Thursday, March 29, 2012
The films of writer-director brothers Jean-Pierre and Luc Dardenne usually pivot on a tough moral choice forced on the main character, whose life probably was no bed of roses to begin with. A Chinese box of those moral choices is nested within their latest, The Kid With a Bike, but the dilemma at the core belongs to the title character. Cyril (Thomas Doret) has to make the most essential moral choice of all: whether to live a good life or a bad one.
But this is no psychological drama. Instead, it’s a clear-eyed, almost forensic, yet immensely moving study of cause and effect in which everything hinges on what people do, not what they say.
So what have we here? Is Whit Stillman’s Damsels in Distress a more broadly satiric variation on Clueless, with Greta Gerwig in the Alicia Silverstone part? Or is it what we might get if Woody Allen and John Waters (Hairspray-era John Waters, that is, not Flamingos John Waters) had a movie baby together?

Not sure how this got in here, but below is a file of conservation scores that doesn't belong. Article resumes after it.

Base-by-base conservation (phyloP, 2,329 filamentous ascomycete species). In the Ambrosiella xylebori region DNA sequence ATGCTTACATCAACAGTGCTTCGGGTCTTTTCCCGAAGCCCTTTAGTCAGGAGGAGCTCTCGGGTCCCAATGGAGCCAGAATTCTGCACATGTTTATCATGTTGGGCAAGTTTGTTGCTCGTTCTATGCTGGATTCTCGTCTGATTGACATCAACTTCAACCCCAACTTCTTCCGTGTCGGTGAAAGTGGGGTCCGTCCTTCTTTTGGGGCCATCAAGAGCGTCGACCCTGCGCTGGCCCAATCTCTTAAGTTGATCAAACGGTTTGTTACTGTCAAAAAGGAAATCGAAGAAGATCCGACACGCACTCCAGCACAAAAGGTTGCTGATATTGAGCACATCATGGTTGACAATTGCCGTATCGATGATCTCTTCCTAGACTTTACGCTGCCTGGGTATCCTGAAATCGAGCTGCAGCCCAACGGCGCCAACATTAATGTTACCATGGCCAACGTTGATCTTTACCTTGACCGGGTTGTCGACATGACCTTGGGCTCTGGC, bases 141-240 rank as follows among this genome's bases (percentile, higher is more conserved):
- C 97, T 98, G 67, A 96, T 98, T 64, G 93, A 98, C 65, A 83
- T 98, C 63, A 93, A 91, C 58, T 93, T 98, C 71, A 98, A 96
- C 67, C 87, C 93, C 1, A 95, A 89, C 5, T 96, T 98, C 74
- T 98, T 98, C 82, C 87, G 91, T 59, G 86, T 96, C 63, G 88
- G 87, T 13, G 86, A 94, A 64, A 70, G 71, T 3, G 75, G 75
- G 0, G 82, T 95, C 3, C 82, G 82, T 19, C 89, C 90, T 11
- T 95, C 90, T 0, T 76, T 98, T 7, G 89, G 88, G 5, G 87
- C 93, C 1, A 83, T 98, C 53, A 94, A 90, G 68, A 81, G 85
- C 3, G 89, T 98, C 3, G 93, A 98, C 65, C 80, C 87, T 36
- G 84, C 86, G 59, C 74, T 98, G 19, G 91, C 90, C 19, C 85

Sunday, March 25, 2012
Teddy Bear is playing on March 29 and 31 as part of the New Directors/New Films series.
From its title to its closing caress, Teddy Bear skates perilously close to the cliff’s edge of mawkish sentiment but never falls in. Dennis (Kim Kold), a sweet but emotionally stunted 38-year-old Danish bodybuilder, lives in a state of arrested development with his deceptively birdlike little mother, Ingrid (Elsebeth Steentoft), who’s sunk her talons deep into him and has no intention of letting go. Just one Hollywood-style speech, with Dennis ranting about being a boy in a man’s body or railing about the need to overcompensate that drove him to create that hulking carapace, would have blown this lightweight contraption right over that cliff, but cowriter/director Mads Matthiesen sidesteps that trap, letting Kold’s cartoonish body and sweet face tell the story.
Thursday, March 22, 2012